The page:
Silver Screen Studies
“Silver Screen Studies” is a recurring screening and discussion series that pairs films with special presentations by scholars and cinema experts. Whether you are a seasoned cinephile or just film-curious you’ll enjoy these classics that everyone deserves to see on the big screen.
Special thanks to our series sponsors, Aaron and Andrea West.
The Mystery of Picasso
Like a matador confronting a bull, the artist approaches his easel, his eyes blazing. As he wields his brush, we see through the canvas as the artwork unfolds, erupts, dances into being before our eyes. Pablo Picasso, the most influential artist of the twentieth century, is making a painting, and Henri-Georges Clouzot, the famous French director (The Wages of Fear and Diabolique), is making a movie. And what a movie! The Mystery of Picasso stands alone as the greatest film about art and the creator.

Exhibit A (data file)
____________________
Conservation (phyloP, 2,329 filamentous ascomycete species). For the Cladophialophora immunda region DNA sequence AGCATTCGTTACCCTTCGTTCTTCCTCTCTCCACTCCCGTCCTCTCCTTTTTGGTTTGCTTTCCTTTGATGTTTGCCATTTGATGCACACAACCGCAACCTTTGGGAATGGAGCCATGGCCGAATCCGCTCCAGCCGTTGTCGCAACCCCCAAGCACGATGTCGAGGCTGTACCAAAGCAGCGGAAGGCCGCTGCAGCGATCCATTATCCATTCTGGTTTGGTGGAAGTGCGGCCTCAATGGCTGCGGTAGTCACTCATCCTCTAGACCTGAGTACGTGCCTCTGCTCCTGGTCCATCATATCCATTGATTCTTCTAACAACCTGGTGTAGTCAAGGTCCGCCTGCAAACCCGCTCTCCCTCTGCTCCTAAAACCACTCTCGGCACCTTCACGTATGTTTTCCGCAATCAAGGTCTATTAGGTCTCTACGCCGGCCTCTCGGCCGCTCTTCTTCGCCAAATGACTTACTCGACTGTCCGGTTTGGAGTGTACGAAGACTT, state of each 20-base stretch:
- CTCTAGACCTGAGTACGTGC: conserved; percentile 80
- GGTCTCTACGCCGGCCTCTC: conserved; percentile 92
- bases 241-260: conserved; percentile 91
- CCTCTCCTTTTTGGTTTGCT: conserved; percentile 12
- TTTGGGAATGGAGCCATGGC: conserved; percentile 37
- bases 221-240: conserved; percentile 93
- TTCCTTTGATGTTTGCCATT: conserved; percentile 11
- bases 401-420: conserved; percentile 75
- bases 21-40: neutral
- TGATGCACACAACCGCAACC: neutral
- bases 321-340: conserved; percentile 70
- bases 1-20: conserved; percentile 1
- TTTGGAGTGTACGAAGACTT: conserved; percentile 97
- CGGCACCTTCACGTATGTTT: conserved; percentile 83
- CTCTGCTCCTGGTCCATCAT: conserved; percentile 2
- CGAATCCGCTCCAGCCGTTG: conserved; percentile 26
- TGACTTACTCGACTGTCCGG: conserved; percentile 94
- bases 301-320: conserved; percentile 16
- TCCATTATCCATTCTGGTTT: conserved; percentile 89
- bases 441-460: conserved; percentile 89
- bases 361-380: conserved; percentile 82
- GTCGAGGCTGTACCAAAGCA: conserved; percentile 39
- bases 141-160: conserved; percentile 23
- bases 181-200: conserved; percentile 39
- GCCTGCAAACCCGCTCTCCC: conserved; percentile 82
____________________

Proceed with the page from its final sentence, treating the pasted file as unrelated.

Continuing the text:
In 1955, Clouzot joined forces with his friend Picasso to make an entirely new kind of art film, "a film that could capture the moment and the mystery of creativity." Together, they devised an innovative technique: the filmmaker placed his camera behind a semi-transparent surface on which the artist drew with special inks that bled through.
Clouzot thus captured a perfect reverse image of Picasso's brushstrokes and the motion picture screen itself becomes the artist's canvas. Here, the master creates and sometimes obliterates, 20 works (most of them, in fact, destroyed after the shoot), ranging from playful black-and-white sketches to Cinemascope color murals, artworks which evolve in minutes through the magic of stop-motion animation. Unavailable for more than a decade, The Mystery of Picasso is exhilarating, mesmerizing, enchanting, and unforgettable. It is simply one of the greatest documentaries on art ever made. The French government agreed: in 1984 it declared the film a national treasure.